Tool Review Time

74stang2togo

I've never done anything CT worthy...
Mod Dude
Mar 7, 2002
6,069
2,004
224
#21
Knipex Cobra pliers. I never thought I would spend $100 bucks on a set of 3 pliers..... Until I was helping my neighbor and used a pair he had. I went directly home and ordered these. View attachment 605091
I have a single pair of Husky slip-joint pliers that look similar to those an mine sucks. I think it worked well a couple weeks before it started slipping. Abuse the crap out of those and let us know how it goes.

I'm fairly certain they might replace the Husky one. Not totally sure. :chin
Knipex pliers are made in Germany. I've had the same set of Knipex cutters in my box since 2010, and never sharpened them once. They get used almost daily at the shop.

If ya'll want, I can go crazy on tools in this thread like I did on cars in my Used Car Reviews thread. I own about $100,000 worth between what I have at the house and at the shop, ranging from stuff from Harbor Freight that I absolutely love to stuff from SnapOn that I feel like I wasted money on.
 
  • Sponsors (?)

RaggedGT

Not a very good Mod
Mod Dude
Jul 20, 2014
4,179
2,667
183
34
Taylorsville ky
www.stangnet.com
#22
Knipex pliers are made in Germany. I've had the same set of Knipex cutters in my box since 2010, and never sharpened them once. They get used almost daily at the shop.

If ya'll want, I can go crazy on tools in this thread like I did on cars in my Used Car Reviews thread. I own about $100,000 worth between what I have at the house and at the shop, ranging from stuff from Harbor Freight that I absolutely love to stuff from SnapOn that I feel like I wasted money on.
I’d like to hear it .lol I’ve been buying a few more tools lately-been thinking about sharing and getting input for future tools
 

Noobz347

Stangnet Facilities Maint Tech... Er... Janitor
Admin Dude
Jan 4, 1985
26,207
8,566
224
Box behind Walmart
www.stangnet.com
#23
Castrol will never get a dollar from me. Can't remember why.
Perhaps because their semi-synthetic is something like 95% dino-oil?


In other news, I've stumbled across this welder review. To me, this is how you review a welder and even if this is not the welder you're looking for, it should be [how] you should look for one.

Now... I know that we have some welding geniuses floating around in this forum and debated putting this into its own thread. I think though, that this is pretty good place for it. I can always move it later if it takes over the thread:

View: https://www.youtube.com/watch?v=Gh51jPKeR9A


Edit:
Oh and jrichker, you're not allowed to pick apart his electronics terminology. lol
 
Last edited:

NIKwoaC

中國製造
10 Year Member
Oct 31, 2006
5,522
895
214
Chengdu Province
#24
Knipex pliers are made in Germany. I've had the same set of Knipex cutters in my box since 2010, and never sharpened them once. They get used almost daily at the shop.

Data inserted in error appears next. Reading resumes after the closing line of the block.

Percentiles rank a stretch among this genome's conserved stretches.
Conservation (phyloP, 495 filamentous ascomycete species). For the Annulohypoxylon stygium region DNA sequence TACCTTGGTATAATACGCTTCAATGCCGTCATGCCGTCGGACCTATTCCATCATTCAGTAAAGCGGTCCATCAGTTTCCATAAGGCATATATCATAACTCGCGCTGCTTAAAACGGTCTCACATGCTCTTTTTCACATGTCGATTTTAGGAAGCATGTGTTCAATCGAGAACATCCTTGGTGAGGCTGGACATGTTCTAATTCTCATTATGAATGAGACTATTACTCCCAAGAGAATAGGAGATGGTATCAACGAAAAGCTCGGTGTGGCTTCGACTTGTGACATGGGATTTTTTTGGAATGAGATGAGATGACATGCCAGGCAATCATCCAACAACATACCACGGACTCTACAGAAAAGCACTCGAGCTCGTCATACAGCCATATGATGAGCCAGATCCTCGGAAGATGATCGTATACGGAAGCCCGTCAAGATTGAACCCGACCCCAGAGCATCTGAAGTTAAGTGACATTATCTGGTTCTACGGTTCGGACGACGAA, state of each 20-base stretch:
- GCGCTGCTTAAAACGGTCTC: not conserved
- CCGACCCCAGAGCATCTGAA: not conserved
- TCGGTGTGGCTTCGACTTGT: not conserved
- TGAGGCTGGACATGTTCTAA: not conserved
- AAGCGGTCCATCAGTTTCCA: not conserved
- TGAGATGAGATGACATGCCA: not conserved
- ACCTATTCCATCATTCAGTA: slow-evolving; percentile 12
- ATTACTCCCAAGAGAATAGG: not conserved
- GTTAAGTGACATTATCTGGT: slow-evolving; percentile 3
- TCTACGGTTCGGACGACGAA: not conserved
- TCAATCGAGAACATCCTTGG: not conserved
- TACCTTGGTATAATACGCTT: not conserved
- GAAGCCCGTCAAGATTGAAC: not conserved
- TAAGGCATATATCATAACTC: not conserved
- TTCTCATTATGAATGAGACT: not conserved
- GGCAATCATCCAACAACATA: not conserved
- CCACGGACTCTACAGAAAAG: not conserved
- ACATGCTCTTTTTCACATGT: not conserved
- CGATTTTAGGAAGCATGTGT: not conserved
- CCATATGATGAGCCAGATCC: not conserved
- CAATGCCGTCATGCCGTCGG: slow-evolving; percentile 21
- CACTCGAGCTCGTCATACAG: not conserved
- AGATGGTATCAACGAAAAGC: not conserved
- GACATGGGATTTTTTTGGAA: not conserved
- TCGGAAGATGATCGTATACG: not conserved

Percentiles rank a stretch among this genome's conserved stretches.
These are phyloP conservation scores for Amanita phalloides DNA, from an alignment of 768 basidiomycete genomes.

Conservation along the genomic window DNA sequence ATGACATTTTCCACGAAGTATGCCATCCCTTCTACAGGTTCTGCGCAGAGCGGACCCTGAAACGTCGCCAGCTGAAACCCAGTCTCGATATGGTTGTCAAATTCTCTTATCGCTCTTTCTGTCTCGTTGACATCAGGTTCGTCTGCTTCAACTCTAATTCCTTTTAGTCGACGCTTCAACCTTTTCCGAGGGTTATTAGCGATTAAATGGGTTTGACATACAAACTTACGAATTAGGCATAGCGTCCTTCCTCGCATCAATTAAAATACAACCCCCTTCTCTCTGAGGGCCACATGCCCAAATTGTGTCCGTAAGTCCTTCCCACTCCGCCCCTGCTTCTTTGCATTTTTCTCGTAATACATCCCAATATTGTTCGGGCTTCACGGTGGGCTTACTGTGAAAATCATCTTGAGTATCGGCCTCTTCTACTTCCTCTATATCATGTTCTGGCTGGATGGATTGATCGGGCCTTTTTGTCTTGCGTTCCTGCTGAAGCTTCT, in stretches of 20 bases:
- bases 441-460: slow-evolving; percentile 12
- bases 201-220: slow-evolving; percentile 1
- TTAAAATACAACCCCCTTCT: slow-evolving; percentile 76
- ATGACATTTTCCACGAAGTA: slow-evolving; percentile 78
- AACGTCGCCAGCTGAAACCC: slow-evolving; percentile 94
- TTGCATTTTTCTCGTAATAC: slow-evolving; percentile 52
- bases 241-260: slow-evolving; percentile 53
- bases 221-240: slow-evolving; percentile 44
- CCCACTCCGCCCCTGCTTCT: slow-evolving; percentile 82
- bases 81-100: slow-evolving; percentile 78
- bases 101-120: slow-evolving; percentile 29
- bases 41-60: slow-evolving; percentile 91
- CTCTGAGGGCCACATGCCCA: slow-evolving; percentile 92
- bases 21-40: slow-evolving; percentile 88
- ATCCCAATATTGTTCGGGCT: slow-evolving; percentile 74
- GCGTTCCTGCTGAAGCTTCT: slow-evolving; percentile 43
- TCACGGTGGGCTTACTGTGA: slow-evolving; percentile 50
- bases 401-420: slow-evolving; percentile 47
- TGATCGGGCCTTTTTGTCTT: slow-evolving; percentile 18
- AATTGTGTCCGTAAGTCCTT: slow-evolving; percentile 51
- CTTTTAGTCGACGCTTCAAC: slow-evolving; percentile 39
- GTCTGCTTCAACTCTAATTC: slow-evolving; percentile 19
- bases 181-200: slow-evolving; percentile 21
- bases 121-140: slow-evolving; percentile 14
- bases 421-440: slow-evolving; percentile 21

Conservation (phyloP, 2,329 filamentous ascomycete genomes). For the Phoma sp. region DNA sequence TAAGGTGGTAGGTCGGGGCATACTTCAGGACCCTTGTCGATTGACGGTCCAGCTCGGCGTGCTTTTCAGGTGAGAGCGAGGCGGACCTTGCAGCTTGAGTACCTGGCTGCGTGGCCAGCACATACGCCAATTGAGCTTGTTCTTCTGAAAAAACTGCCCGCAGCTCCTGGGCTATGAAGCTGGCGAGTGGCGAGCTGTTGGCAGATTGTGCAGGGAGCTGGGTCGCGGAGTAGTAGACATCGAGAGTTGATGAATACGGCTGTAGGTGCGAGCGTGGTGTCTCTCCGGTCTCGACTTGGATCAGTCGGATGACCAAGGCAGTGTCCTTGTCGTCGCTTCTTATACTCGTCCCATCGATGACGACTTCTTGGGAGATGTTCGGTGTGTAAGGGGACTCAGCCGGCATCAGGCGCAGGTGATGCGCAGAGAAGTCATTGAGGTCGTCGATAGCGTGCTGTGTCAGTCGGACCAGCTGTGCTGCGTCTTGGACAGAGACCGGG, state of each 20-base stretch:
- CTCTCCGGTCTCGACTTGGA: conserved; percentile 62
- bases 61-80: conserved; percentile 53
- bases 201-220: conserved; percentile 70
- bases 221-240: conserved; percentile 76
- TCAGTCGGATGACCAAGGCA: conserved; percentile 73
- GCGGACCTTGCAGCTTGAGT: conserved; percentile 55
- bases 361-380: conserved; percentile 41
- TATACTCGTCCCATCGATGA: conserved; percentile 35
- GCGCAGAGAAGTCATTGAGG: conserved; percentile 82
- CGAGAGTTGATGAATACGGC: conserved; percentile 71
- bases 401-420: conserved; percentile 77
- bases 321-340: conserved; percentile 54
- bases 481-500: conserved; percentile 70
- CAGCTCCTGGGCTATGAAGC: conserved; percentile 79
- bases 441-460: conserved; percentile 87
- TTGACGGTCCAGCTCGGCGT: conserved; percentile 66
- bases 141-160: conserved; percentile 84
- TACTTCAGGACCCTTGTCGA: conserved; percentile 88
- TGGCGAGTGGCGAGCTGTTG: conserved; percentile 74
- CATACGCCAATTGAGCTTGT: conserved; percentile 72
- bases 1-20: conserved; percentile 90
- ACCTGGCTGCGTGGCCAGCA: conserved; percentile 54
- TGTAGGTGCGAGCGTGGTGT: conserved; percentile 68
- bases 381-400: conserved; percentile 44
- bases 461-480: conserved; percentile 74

If ya'll want, I can go crazy on tools in this thread like I did on cars in my Used Car Reviews thread. I own about $100,000 worth between what I have at the house and at the shop, ranging from stuff from Harbor Freight that I absolutely love to stuff from SnapOn that I feel like I wasted money on.
Have at it. I didn't really have a vision for this thread, it was just me going off on a tangent. If it turns into a useful thread about tool reviews, I'm all for it.

Perhaps because their semi-synthetic is something like 95% dino-oil?


In other news, I've stumbled across this welder review. To me, this is how you review a welder and even if this is not the welder you're looking for, it should be [how] you should look for one.

Now... I know that we have some welding geniuses floating around in this forum and debated putting this into its own thread. I think though, that this is pretty good place for it. I can always move it later if it takes over the thread:

View: https://www.youtube.com/watch?v=Gh51jPKeR9A


Edit:
Oh and jrichker, you're not allowed to pick apart his electronics terminology. lol
AvE is the man. He's a rare combination of both super knowledgeable and super funny. Oh and 95% of his words are completely made up.
 

Noobz347

Stangnet Facilities Maint Tech... Er... Janitor
Admin Dude
Jan 4, 1985
26,207
8,566
224
Box behind Walmart
www.stangnet.com
#25
Have at it. I didn't really have a vision for this thread, it was just me going off on a tangent. If it turns into a useful thread about tool reviews, I'm all for it.



AvE is the man. He's a rare combination of both super knowledgeable and super funny. Oh and 95% of his words are completely made up.
I like how he tells you specifically, which parts you may not rage against. :rlaugh:
 

74stang2togo

I've never done anything CT worthy...
Mod Dude
Mar 7, 2002
6,069
2,004
224
#26
Have at it. I didn't really have a vision for this thread, it was just me going off on a tangent. If it turns into a useful thread about tool reviews, I'm all for it.